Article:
1. 09 Nov, 2015 1 commit
    • Dan Carpenter's avatar
      vfio/pci: make an array larger · 222e684c
      Dan Carpenter authored
      Smatch complains about a possible out of bounds error:
      	drivers/vfio/pci/vfio_pci_config.c:1241 vfio_cap_init()
      	error: buffer overflow 'pci_cap_length' 20 <= 20
      The problem is that pci_cap_length[] was defined as large enough to
      hold "PCI_CAP_ID_AF + 1" elements.  The code in vfio_cap_init() assumes
      it has PCI_CAP_ID_MAX + 1 elements.  Originally, PCI_CAP_ID_AF and
      PCI_CAP_ID_MAX were the same but then we introduced PCI_CAP_ID_EA in
      commit f80b0ba9
       ("PCI: Add Enhanced Allocation register entries")
      so now the array is too small.
      Let's fix this by making the array size PCI_CAP_ID_MAX + 1.  And let's
      make a similar change to pci_ext_cap_length[] for consistency.  Also
      both these arrays can be made const.
      Signed-off-by: default avatarDan Carpenter <dan.carpenter@oracle.com>
      Signed-off-by: default avatarAlex Williamson <alex.williamson@redhat.com>
  2. 27 Oct, 2015 1 commit
    • Alex Williamson's avatar
      vfio/pci: Use kernel VPD access functions · 4e1a6355
      Alex Williamson authored
      The PCI VPD capability operates on a set of window registers in PCI
      config space.  Writing to the address register triggers either a read
      or write, depending on the setting of the PCI_VPD_ADDR_F bit within
      the address register.  The data register provides either the source
      for writes or the target for reads.
      This model is susceptible to being broken by concurrent access, for
      which the kernel has adopted a set of access functions to serialize
      these registers.  Additionally, commits like 932c435c ("PCI: Add
      dev_flags bit to access VPD through function 0") and 7aa6ca4d
      ("PCI: Add VPD function 0 quirk for Intel Ethernet devices") indicate
      that VPD registers can be shared between functions on multifunction
      devices creating dependencies between otherwise independent devices.
      Fortunately it's quite easy to emulate the VPD registers, simply
      storing copies of the address and data registers in memory and
      triggering a VPD read or write on writes to the address register.
      This allows vfio users to avoid seeing spurious register changes from
      accesses on other devices and enables the use of shared quirks in the
      host kernel.  We can theoretically still race with access through
      sysfs, but the window of opportunity is much smaller.
      Signed-off-by: default avatarAlex Williamson <alex.williamson@redhat.com>
      Acked-by: default avatarMark Rustad <mark.d.rustad@intel.com>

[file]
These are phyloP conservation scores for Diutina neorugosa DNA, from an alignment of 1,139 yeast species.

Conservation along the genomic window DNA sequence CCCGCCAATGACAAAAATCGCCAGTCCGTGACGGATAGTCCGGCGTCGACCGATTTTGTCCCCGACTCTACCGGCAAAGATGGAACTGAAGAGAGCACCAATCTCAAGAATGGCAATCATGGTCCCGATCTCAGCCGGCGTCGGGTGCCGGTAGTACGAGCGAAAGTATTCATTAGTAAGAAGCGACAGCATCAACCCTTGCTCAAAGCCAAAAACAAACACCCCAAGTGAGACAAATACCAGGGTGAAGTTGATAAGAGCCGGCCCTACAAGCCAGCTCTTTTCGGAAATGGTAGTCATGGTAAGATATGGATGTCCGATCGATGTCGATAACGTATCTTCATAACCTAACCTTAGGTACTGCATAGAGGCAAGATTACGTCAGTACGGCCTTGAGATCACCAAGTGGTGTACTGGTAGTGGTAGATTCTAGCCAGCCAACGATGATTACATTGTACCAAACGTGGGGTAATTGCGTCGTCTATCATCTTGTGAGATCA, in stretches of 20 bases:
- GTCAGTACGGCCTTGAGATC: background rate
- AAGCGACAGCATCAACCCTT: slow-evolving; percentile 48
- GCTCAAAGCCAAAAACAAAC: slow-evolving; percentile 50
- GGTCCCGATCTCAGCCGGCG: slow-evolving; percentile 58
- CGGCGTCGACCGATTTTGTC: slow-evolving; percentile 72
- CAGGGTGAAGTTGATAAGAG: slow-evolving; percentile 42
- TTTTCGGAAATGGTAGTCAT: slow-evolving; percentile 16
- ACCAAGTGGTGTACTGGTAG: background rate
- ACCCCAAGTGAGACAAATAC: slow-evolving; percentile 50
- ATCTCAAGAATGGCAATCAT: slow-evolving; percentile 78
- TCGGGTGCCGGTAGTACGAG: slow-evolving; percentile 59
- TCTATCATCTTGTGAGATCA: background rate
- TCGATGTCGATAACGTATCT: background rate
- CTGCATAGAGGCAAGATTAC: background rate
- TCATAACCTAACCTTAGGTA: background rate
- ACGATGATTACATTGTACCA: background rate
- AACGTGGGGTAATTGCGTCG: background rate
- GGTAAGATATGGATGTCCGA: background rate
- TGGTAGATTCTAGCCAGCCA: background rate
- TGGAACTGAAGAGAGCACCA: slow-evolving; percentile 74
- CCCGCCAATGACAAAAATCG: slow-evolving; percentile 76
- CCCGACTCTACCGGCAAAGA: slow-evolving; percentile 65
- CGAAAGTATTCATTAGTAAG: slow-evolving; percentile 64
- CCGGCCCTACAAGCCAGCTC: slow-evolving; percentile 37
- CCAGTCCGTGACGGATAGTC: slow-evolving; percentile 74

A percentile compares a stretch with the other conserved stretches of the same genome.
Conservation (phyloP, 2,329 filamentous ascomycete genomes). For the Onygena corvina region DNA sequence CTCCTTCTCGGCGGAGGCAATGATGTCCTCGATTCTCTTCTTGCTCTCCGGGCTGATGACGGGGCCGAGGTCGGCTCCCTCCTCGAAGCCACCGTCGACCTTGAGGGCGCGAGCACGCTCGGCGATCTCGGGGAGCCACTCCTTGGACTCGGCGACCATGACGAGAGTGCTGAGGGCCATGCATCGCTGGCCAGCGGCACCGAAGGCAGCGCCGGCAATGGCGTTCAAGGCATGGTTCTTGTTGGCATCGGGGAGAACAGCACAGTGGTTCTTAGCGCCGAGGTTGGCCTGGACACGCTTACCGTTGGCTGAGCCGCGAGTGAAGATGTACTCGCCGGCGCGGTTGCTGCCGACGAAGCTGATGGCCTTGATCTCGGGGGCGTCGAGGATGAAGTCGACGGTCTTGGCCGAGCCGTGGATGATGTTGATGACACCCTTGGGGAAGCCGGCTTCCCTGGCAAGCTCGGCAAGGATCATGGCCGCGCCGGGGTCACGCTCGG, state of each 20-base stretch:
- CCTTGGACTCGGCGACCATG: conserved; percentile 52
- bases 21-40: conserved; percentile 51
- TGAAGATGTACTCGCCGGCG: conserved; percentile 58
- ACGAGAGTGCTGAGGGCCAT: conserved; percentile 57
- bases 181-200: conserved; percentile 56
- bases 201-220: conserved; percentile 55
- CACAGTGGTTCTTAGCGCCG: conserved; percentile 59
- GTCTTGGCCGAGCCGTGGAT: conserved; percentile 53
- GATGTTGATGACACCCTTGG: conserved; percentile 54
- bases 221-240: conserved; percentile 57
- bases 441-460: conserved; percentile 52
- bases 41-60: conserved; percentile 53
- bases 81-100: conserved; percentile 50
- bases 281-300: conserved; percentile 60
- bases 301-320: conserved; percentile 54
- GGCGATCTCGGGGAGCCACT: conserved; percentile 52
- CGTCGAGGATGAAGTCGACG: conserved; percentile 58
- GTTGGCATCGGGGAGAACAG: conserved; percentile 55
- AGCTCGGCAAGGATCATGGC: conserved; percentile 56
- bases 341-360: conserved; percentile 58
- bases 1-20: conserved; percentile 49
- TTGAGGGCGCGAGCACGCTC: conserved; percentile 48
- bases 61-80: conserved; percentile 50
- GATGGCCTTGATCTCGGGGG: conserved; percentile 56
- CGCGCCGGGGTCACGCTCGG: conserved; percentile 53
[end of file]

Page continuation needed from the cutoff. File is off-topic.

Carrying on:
3. 07 Nov, 2014 1 commit
  4. 25 Sep, 2014 1 commit
  5. 30 May, 2014 1 commit
  6. 17 Dec, 2013 1 commit
  7. 04 Sep, 2013 1 commit
  8. 15 Apr, 2013 1 commit
  9. 01 Apr, 2013 2 commits
  10. 15 Mar, 2013 1 commit
  11. 18 Feb, 2013 1 commit
    • Alex Williamson's avatar
      vfio-pci: Manage user power state transitions · 2dd11948
      Alex Williamson authored
      We give the user access to change the power state of the device but
      certain transitions result in an uninitialized state which the user
      cannot resolve.  To fix this we need to mark the PowerState field of
      the PMCSR register read-only and effect the requested change on behalf
      of the user.  This has the added benefit that pdev->current_state
      remains accurate while controlled by the user.
      The primary example of this bug is a QEMU guest doing a reboot where
      the device it put into D3 on shutdown and becomes unusable on the next
      boot because the device did a soft reset on D3->D0 (NoSoftRst-).
      Signed-off-by: default avatarAlex Williamson <alex.williamson@redhat.com>
  12. 14 Feb, 2013 2 commits
  13. 31 Jul, 2012 1 commit
    • Alex Williamson's avatar
      vfio: Add PCI device driver · 89e1f7d4
      Alex Williamson authored
      Add PCI device support for VFIO.  PCI devices expose regions
      for accessing config space, I/O port space, and MMIO areas
      of the device.  PCI config access is virtualized in the kernel,
      allowing us to ensure the integrity of the system, by preventing
      various accesses while reducing duplicate support across various
      userspace drivers.  I/O port supports read/write access while
      MMIO also supports mmap of sufficiently sized regions.  Support
      for INTx, MSI, and MSI-X interrupts are provided using eventfds to
      Signed-off-by: default avatarAlex Williamson <alex.williamson@redhat.com>